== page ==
"Change is gonna come"

I was reading the broadcast trade magazines and spotted this blurb on "New Media."  The headline read, "People who are out to change the media world." The title alone inspires me. I love it when people actually come up with solutions instead of just complaining of how bad the media business has become.

One wants to build a database for public records. Another plans to launch street-corner newscasts. A third wants to develop a tool to turn numbers into something more visually exciting than charts. They are among the projects getting parts of the $5.1 million that the John S. and James L. Knight Foundation is disbursing to push the envelope on community reporting. It’s the third year of the foundation’s five-year, $25 million Knight News Challenge, an international contest to fund digital news projects. 

MediaBugs: $335,000 for a neutral independent site where the public can report, track, discuss and fix errors in news coverage.  (This is cool, how many time have you spotted a news story and said "wait that's not the truth.")

Councilpedia: $250,000 goes to the NYC-centric public policy site Gotham Gazette, which will add a feature looking at local legislators’ voting records and campaign contributions. (You have to keep them honest, and now local legislators can't hide from the public, because their voiting history is easily accessable)

Data Visualization: $243,600 is being given to the Washington DC-based Jefferson Institute to develop tools that turn numbers into charts and models that are a bit more easy on the eyes and more accessible to the public.  (I love this tool, give me numbers I can relate to, and make sense of)

Mobile Media Toolkit: $200,000 will go towards helping media outlets and citizen journalists find mobile devices and apps to create and broadcast local news reports in a project headed by MobileActive. (look out! This could give broadcast news a run for it's money, it already has)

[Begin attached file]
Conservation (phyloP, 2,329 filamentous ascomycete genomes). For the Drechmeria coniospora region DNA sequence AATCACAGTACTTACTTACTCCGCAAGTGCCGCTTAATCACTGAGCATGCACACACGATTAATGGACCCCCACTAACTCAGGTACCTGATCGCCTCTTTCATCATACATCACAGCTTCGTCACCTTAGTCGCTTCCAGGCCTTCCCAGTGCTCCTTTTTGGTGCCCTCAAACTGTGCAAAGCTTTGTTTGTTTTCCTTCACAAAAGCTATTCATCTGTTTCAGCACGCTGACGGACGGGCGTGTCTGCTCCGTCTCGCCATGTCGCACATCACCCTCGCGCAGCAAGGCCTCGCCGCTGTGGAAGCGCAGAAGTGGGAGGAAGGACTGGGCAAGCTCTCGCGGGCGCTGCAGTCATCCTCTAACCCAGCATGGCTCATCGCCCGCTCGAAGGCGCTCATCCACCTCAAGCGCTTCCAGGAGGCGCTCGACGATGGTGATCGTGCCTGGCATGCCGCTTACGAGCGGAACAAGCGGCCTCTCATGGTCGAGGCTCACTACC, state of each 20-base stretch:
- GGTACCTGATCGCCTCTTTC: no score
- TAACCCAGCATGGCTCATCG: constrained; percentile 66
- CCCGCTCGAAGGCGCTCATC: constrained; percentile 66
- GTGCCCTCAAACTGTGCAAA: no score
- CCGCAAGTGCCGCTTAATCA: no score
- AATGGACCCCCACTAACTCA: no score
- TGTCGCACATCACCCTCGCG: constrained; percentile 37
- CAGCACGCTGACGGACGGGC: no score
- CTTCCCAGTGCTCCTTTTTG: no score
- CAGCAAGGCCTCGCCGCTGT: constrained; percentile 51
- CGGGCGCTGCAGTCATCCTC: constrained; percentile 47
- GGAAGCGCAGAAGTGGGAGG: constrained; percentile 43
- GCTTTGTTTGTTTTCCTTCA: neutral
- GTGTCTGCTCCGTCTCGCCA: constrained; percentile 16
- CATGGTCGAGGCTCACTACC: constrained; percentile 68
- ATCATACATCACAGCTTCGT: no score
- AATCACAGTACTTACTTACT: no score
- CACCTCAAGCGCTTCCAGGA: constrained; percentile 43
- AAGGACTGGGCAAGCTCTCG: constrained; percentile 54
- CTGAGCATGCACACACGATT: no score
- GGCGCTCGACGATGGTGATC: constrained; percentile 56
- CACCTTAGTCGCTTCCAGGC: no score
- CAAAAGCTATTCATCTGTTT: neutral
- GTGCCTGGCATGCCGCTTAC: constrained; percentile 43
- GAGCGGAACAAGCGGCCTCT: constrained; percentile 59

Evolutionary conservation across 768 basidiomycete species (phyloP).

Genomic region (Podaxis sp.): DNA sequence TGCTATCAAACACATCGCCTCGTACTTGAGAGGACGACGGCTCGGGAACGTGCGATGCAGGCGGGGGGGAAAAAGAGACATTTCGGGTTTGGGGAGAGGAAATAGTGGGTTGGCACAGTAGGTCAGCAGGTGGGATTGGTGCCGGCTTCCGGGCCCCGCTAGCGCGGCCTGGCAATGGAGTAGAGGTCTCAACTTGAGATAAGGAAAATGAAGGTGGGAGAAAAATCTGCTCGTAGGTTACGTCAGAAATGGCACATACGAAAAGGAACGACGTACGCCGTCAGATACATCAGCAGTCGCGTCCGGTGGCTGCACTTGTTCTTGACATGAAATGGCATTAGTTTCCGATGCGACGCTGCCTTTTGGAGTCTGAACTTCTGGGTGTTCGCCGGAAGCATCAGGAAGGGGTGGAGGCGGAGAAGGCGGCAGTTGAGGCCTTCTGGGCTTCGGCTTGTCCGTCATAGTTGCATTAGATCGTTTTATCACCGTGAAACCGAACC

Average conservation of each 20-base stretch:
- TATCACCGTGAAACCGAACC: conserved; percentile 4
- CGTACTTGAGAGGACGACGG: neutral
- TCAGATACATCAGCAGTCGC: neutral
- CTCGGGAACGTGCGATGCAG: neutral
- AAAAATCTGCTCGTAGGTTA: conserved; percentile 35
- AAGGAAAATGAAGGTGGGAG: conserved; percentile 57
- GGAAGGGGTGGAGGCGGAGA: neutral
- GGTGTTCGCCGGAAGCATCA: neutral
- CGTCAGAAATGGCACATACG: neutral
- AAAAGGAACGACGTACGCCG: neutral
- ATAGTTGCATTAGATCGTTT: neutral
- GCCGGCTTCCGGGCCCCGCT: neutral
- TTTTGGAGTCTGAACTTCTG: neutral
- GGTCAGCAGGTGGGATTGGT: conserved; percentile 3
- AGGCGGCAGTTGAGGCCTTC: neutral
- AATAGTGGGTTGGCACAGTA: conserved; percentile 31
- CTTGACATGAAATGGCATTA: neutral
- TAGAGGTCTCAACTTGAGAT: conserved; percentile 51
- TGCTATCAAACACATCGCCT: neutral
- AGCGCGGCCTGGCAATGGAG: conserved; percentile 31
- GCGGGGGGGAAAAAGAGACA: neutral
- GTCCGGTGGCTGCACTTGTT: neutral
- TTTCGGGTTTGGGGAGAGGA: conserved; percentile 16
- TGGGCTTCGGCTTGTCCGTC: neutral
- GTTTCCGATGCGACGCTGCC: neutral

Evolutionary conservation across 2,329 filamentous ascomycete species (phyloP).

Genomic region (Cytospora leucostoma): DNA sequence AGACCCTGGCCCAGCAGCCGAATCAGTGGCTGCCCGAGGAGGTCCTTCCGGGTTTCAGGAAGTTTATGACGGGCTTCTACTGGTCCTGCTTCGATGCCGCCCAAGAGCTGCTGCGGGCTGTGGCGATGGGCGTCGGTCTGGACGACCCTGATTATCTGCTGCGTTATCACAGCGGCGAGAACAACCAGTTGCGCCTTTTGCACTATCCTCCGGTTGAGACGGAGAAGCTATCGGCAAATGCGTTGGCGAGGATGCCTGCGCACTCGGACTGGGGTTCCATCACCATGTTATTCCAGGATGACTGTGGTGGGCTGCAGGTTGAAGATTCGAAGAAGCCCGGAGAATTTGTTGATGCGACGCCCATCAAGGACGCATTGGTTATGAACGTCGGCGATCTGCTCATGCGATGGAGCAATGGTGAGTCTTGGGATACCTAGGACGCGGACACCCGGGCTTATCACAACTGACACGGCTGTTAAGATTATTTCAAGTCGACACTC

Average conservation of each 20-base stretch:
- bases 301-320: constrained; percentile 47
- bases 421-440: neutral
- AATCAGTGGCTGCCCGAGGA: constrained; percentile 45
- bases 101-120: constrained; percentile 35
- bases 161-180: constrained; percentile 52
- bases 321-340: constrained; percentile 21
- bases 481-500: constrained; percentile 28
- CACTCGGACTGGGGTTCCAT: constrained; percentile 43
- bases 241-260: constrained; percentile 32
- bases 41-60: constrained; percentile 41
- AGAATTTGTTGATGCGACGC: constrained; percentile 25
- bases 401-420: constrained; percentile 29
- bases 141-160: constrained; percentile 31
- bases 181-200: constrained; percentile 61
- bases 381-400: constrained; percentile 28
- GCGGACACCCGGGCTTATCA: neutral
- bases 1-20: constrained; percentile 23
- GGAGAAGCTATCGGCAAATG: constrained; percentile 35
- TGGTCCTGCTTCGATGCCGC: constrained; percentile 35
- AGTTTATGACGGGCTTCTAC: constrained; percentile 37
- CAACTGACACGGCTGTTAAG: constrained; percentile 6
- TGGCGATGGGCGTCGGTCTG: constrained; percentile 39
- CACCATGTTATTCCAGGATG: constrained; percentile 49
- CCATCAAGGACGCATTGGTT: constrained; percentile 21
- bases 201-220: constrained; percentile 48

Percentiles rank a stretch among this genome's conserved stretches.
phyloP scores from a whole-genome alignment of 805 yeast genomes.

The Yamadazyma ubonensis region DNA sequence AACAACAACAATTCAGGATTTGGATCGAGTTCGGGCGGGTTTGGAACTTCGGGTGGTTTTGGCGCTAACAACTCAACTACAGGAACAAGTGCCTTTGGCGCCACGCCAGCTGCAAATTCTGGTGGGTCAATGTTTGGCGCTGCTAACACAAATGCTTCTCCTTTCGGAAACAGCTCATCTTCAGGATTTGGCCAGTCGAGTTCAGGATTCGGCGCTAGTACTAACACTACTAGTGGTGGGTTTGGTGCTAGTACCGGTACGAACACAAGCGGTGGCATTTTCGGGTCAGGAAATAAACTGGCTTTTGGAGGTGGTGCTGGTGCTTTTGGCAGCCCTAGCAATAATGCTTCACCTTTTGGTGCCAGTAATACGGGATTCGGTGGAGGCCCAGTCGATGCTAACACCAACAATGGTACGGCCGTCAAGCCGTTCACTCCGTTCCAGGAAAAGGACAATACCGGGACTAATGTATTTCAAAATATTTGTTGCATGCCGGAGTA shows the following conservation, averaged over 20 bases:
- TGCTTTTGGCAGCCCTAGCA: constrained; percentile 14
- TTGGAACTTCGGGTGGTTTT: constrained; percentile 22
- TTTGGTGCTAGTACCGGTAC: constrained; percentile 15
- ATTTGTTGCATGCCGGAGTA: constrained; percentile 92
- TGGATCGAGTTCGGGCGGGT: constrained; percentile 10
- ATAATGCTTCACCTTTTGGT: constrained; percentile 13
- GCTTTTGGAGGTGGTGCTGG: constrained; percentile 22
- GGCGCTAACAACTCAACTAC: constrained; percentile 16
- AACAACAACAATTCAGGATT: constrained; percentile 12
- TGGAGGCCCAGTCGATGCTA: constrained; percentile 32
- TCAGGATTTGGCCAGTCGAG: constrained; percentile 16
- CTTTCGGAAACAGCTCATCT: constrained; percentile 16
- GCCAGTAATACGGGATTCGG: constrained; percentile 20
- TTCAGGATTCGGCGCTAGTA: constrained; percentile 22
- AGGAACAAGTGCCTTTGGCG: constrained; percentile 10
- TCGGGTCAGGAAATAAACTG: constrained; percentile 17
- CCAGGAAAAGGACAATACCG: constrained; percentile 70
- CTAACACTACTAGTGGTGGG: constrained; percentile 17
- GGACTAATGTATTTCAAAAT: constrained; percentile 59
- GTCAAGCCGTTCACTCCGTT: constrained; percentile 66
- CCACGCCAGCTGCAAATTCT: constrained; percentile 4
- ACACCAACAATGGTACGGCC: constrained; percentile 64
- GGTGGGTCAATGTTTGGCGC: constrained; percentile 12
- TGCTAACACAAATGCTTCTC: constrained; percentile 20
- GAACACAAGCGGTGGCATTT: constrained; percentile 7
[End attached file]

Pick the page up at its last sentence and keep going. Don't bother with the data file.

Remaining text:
The Daily Phoenix: $95,000 will connect Phoenix’s light rail system commuters with news, games and social networking to learn about their city.  (I don't ride the rails, but would be interested in checking this out)

Crowdsourcing Crisis Information: $70,000 for a free “breaking news web map” and timeline that combines and plots reports from citizens and journalists.  (Hey, this one is new to me, the more ideas the better)

Virtual Street Corners: $40,000 for broadcasting street corner video newscasts about two disparate Boston neighborhoods, Roxbury and Brookline, as a way to bridge the economic and cultural divides. (now you're talking, why not have a million of these hyper-local newscast, that way folks can keep up with what's happening on their street.)

CMS Upload Utility: $10,000 is being handed to Joe Boydston and the McNaughton Newspaper Company for a tool that converts and load multiple newspaper files to a web site.  (right on!)


As you see the ideas are coming in, better yet, folks are getting grants to study and implement these ideas. What do you have in mind?  How can we create better local newscasts, how can we better serve, and inform the public. We'd like to know.



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